Casteen explains ‘State of the University’
As people filed into Old Cabell Hall to hear UVA President John T. Casteen III's annual State of the University address, each one received a document presumably from a student-usher. The paper was not a program as expected, but turned out to be a pamphlet entitled "A Student's Response to the State of the University Address."
Upon closer inspection readers were surprised to see the Living Wage Campaign had reared its head again. Last spring, the Living Wage Campaign was the most visible student-led activist group on grounds, culminating in a sit-in outside of Casteen's office that resulted in several student arrests. After failing to achieve their goal of a household-supporting wage for all UVA employees, the group had been relatively silent this fall.
Unlike last year, Casteen did not mention their efforts in his address.
"I have neither seen nor heard of this pamphlet or from that organization recently, and their national organization is changing their methods and what they are asking for," Casteen said.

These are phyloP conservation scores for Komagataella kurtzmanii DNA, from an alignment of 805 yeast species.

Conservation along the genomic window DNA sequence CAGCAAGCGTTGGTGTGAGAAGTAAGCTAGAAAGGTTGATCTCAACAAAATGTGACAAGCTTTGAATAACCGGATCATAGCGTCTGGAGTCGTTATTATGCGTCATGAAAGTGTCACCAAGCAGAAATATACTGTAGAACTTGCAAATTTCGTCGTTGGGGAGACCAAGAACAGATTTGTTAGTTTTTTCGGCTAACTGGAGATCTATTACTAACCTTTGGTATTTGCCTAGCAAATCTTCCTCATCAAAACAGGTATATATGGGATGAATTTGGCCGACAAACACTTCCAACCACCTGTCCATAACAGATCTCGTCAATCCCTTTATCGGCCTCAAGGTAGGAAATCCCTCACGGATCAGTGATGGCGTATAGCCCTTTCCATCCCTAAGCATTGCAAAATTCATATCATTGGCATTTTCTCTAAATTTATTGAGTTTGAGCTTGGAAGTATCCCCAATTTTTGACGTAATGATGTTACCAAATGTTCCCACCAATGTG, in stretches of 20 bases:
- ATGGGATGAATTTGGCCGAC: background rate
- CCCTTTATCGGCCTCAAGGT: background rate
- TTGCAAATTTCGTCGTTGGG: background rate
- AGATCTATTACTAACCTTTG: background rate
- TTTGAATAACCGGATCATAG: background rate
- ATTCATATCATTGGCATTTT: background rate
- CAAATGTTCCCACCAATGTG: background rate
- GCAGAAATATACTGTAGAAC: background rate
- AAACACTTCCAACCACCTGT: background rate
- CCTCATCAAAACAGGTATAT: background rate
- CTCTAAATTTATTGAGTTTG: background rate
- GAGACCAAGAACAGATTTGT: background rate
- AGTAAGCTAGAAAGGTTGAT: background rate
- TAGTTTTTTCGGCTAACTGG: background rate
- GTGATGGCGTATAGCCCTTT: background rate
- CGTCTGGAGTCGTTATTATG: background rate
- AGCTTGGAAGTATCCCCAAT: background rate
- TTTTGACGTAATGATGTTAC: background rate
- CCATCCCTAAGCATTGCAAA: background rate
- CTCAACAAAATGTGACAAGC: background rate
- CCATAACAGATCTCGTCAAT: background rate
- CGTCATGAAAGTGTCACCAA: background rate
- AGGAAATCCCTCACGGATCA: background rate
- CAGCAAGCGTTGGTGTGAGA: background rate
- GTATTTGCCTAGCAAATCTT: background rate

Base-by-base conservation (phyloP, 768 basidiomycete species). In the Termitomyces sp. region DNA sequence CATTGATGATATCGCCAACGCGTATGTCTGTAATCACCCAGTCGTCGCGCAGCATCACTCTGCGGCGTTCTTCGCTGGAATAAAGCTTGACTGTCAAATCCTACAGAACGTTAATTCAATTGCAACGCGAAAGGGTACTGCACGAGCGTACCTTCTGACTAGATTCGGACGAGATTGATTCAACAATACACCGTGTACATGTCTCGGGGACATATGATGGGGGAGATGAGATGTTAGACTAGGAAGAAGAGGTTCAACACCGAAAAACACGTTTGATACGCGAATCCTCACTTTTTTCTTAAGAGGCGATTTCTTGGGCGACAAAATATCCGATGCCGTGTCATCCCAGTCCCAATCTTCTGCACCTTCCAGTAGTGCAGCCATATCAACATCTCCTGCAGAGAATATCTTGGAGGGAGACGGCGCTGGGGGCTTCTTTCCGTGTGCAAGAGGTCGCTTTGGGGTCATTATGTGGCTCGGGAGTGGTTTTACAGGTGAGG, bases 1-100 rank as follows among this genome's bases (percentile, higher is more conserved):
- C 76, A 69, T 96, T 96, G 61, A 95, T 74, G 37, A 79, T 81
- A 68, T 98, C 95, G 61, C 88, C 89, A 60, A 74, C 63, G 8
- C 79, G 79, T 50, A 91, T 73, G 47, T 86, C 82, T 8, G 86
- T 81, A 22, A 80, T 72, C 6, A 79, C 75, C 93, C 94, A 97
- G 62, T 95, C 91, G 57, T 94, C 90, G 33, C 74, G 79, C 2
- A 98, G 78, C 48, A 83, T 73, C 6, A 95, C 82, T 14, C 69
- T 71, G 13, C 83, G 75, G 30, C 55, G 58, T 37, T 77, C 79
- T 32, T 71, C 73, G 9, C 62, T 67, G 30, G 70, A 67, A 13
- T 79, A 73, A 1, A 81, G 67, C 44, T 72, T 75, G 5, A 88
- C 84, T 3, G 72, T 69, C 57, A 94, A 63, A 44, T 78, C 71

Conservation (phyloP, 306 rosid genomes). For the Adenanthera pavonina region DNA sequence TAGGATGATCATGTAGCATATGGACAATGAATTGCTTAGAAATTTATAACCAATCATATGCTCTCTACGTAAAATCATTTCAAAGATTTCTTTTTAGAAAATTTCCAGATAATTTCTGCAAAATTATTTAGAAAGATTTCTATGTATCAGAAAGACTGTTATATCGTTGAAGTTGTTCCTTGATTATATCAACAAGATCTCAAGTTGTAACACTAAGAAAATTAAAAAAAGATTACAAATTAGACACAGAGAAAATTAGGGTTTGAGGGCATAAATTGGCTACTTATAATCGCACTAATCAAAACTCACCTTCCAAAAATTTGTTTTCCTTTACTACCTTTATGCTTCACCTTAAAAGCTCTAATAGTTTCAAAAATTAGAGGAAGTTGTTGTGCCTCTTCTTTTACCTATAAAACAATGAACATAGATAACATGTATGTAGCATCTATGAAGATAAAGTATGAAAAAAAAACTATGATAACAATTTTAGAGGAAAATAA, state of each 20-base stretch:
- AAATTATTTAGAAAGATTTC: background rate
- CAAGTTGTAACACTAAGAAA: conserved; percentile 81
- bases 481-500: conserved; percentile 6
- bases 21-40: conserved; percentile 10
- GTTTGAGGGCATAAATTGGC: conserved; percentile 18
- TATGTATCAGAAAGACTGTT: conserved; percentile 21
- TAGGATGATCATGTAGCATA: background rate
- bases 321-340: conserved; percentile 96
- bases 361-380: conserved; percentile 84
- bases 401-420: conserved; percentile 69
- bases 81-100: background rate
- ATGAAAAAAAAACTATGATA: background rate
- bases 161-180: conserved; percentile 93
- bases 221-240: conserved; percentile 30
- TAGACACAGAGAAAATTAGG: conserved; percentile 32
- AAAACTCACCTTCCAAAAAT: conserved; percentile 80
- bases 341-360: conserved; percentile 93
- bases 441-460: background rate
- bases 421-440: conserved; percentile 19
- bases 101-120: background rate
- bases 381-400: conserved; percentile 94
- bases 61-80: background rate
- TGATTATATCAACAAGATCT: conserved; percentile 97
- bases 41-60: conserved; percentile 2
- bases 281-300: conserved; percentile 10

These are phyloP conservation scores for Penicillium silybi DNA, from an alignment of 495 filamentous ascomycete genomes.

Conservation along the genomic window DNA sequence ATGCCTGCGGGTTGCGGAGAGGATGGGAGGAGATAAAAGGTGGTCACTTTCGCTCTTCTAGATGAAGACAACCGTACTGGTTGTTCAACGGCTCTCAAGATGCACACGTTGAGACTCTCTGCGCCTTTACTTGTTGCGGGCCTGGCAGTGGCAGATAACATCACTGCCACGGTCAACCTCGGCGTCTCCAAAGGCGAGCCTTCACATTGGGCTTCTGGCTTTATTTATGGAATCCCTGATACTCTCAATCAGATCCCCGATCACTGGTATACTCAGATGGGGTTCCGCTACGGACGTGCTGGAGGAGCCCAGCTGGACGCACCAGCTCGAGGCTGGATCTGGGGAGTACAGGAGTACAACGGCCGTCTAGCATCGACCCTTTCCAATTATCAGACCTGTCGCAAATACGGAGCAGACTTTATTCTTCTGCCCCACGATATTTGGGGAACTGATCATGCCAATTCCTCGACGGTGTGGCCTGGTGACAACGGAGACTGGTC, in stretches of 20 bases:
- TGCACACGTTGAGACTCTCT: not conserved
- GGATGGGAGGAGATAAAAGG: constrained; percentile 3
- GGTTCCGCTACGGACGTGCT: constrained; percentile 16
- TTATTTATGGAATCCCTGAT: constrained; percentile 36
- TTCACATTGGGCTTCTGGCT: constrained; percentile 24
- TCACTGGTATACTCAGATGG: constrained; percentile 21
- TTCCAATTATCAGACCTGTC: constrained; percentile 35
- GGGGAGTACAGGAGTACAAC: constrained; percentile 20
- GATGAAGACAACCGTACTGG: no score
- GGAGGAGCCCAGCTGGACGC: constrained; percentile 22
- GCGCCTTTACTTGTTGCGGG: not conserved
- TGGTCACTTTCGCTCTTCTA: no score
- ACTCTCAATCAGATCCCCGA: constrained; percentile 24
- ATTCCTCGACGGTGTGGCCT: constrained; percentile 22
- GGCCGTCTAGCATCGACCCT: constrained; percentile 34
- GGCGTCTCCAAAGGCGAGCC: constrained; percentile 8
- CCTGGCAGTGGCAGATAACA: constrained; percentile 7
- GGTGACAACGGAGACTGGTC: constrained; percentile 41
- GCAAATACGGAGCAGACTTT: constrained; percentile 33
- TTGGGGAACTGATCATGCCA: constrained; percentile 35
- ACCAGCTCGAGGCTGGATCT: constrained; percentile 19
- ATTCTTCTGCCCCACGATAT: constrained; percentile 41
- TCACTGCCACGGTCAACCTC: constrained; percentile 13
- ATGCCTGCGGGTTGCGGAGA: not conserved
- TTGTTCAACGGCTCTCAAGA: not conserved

This year, UVA's finances were at the front of the Casteen's mind due to recent legislation that calls for changes in the way the University operates. With the school receiving less aid from the government, UVA is forced to look elsewhere for funding and specifically toward endowment.
Touting UVA's recent achievements, Casteen said that UVA is the only university to have a "major rock star" make a sizable donation: the funding given by Dave Matthews and his family in honor of their father, the late John Matthews, a former UVA physics professor.
Casteen highlighted UVA's achievements in diversifying its student population with its AccessUVa program created by the Board of Visitors three years ago.
"With the class of 2010, this year's first year class, AccessUVa has helped 737 students attend UVA, with 171 students on full scholarships" said Casteen.
Unfortunately, it has not received the same results in diversifying the faculty, particularly lacking professors from Asian and Hispanic backgrounds.
"Clearly there's work to be done," Casteen said. "Students receive a better education from a diverse faculty."
Casteen addressed student safety and an "alarming number" of incidents this fall, including two cases of sexual assault on January 29.
"We're seeing two kinds of incidents: random acts of violence and crimes of opportunity," Casteen said. "In part because under the influence of alcohol, students are using poor judgement, this is true of everyone."